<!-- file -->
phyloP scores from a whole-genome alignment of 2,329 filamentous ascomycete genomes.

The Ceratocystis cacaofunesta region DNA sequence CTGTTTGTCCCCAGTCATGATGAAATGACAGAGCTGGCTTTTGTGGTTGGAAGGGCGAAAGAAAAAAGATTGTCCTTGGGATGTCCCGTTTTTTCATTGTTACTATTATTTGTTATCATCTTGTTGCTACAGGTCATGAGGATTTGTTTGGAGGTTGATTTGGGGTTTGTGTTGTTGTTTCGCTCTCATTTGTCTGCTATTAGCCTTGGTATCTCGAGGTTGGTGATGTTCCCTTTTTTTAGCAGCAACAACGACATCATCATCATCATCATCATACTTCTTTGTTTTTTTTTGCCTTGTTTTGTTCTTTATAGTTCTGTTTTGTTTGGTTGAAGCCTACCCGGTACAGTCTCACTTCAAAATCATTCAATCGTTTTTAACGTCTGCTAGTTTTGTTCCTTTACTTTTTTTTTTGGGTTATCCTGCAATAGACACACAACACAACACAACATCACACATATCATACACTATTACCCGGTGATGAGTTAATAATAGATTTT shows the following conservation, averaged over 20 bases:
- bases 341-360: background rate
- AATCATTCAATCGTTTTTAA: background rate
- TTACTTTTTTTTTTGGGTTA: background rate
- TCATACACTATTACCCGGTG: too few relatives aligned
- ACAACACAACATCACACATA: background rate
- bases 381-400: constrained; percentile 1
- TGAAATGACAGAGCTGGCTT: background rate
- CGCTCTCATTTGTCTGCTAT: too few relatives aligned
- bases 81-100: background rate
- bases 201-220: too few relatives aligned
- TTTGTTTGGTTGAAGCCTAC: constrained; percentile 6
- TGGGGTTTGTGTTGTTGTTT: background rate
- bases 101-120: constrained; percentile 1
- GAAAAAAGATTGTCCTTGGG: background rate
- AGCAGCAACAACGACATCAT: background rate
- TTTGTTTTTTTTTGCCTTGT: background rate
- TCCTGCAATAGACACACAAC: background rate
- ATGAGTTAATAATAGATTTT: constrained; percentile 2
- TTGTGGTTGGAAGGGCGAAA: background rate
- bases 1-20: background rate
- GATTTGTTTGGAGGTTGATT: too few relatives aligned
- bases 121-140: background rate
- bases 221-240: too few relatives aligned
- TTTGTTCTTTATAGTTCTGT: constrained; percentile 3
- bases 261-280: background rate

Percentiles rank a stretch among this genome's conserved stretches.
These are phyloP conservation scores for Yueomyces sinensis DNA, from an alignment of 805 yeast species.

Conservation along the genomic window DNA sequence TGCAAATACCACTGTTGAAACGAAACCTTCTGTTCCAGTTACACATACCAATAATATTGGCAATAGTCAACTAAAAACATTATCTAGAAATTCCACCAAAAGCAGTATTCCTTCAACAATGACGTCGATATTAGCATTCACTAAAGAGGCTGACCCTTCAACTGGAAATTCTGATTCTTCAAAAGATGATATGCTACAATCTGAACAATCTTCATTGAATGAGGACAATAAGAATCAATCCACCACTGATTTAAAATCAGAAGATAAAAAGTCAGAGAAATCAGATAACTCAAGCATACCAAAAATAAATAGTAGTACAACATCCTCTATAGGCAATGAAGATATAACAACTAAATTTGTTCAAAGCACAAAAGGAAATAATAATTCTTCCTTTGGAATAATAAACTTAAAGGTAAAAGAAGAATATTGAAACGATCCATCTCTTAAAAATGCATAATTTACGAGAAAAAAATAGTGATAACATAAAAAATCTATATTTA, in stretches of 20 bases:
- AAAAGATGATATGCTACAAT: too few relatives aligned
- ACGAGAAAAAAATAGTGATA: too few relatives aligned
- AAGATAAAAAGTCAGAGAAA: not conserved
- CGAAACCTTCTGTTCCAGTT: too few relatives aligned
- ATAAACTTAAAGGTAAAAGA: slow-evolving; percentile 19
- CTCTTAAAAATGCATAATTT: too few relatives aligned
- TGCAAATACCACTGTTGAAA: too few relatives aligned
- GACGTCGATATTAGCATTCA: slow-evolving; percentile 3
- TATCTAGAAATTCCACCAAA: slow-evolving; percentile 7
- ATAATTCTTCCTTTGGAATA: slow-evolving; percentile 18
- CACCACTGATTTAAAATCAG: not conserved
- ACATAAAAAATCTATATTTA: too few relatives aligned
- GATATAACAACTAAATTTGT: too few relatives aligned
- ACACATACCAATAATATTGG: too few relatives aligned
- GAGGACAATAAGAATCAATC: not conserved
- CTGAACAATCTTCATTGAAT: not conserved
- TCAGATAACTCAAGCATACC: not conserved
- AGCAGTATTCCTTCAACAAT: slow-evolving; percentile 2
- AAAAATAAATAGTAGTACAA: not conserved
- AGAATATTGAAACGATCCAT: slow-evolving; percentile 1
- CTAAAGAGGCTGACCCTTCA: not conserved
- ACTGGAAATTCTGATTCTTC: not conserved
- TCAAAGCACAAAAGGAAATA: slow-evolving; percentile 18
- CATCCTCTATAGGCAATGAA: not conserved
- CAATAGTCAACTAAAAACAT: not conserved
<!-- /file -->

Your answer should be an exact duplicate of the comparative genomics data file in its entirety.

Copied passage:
phyloP scores from a whole-genome alignment of 2,329 filamentous ascomycete genomes.

The Ceratocystis cacaofunesta region DNA sequence CTGTTTGTCCCCAGTCATGATGAAATGACAGAGCTGGCTTTTGTGGTTGGAAGGGCGAAAGAAAAAAGATTGTCCTTGGGATGTCCCGTTTTTTCATTGTTACTATTATTTGTTATCATCTTGTTGCTACAGGTCATGAGGATTTGTTTGGAGGTTGATTTGGGGTTTGTGTTGTTGTTTCGCTCTCATTTGTCTGCTATTAGCCTTGGTATCTCGAGGTTGGTGATGTTCCCTTTTTTTAGCAGCAACAACGACATCATCATCATCATCATCATACTTCTTTGTTTTTTTTTGCCTTGTTTTGTTCTTTATAGTTCTGTTTTGTTTGGTTGAAGCCTACCCGGTACAGTCTCACTTCAAAATCATTCAATCGTTTTTAACGTCTGCTAGTTTTGTTCCTTTACTTTTTTTTTTGGGTTATCCTGCAATAGACACACAACACAACACAACATCACACATATCATACACTATTACCCGGTGATGAGTTAATAATAGATTTT shows the following conservation, averaged over 20 bases:
- bases 341-360: background rate
- AATCATTCAATCGTTTTTAA: background rate
- TTACTTTTTTTTTTGGGTTA: background rate
- TCATACACTATTACCCGGTG: too few relatives aligned
- ACAACACAACATCACACATA: background rate
- bases 381-400: constrained; percentile 1
- TGAAATGACAGAGCTGGCTT: background rate
- CGCTCTCATTTGTCTGCTAT: too few relatives aligned
- bases 81-100: background rate
- bases 201-220: too few relatives aligned
- TTTGTTTGGTTGAAGCCTAC: constrained; percentile 6
- TGGGGTTTGTGTTGTTGTTT: background rate
- bases 101-120: constrained; percentile 1
- GAAAAAAGATTGTCCTTGGG: background rate
- AGCAGCAACAACGACATCAT: background rate
- TTTGTTTTTTTTTGCCTTGT: background rate
- TCCTGCAATAGACACACAAC: background rate
- ATGAGTTAATAATAGATTTT: constrained; percentile 2
- TTGTGGTTGGAAGGGCGAAA: background rate
- bases 1-20: background rate
- GATTTGTTTGGAGGTTGATT: too few relatives aligned
- bases 121-140: background rate
- bases 221-240: too few relatives aligned
- TTTGTTCTTTATAGTTCTGT: constrained; percentile 3
- bases 261-280: background rate

Percentiles rank a stretch among this genome's conserved stretches.
These are phyloP conservation scores for Yueomyces sinensis DNA, from an alignment of 805 yeast species.

Conservation along the genomic window DNA sequence TGCAAATACCACTGTTGAAACGAAACCTTCTGTTCCAGTTACACATACCAATAATATTGGCAATAGTCAACTAAAAACATTATCTAGAAATTCCACCAAAAGCAGTATTCCTTCAACAATGACGTCGATATTAGCATTCACTAAAGAGGCTGACCCTTCAACTGGAAATTCTGATTCTTCAAAAGATGATATGCTACAATCTGAACAATCTTCATTGAATGAGGACAATAAGAATCAATCCACCACTGATTTAAAATCAGAAGATAAAAAGTCAGAGAAATCAGATAACTCAAGCATACCAAAAATAAATAGTAGTACAACATCCTCTATAGGCAATGAAGATATAACAACTAAATTTGTTCAAAGCACAAAAGGAAATAATAATTCTTCCTTTGGAATAATAAACTTAAAGGTAAAAGAAGAATATTGAAACGATCCATCTCTTAAAAATGCATAATTTACGAGAAAAAAATAGTGATAACATAAAAAATCTATATTTA, in stretches of 20 bases:
- AAAAGATGATATGCTACAAT: too few relatives aligned
- ACGAGAAAAAAATAGTGATA: too few relatives aligned
- AAGATAAAAAGTCAGAGAAA: not conserved
- CGAAACCTTCTGTTCCAGTT: too few relatives aligned
- ATAAACTTAAAGGTAAAAGA: slow-evolving; percentile 19
- CTCTTAAAAATGCATAATTT: too few relatives aligned
- TGCAAATACCACTGTTGAAA: too few relatives aligned
- GACGTCGATATTAGCATTCA: slow-evolving; percentile 3
- TATCTAGAAATTCCACCAAA: slow-evolving; percentile 7
- ATAATTCTTCCTTTGGAATA: slow-evolving; percentile 18
- CACCACTGATTTAAAATCAG: not conserved
- ACATAAAAAATCTATATTTA: too few relatives aligned
- GATATAACAACTAAATTTGT: too few relatives aligned
- ACACATACCAATAATATTGG: too few relatives aligned
- GAGGACAATAAGAATCAATC: not conserved
- CTGAACAATCTTCATTGAAT: not conserved
- TCAGATAACTCAAGCATACC: not conserved
- AGCAGTATTCCTTCAACAAT: slow-evolving; percentile 2
- AAAAATAAATAGTAGTACAA: not conserved
- AGAATATTGAAACGATCCAT: slow-evolving; percentile 1
- CTAAAGAGGCTGACCCTTCA: not conserved
- ACTGGAAATTCTGATTCTTC: not conserved
- TCAAAGCACAAAAGGAAATA: slow-evolving; percentile 18
- CATCCTCTATAGGCAATGAA: not conserved
- CAATAGTCAACTAAAAACAT: not conserved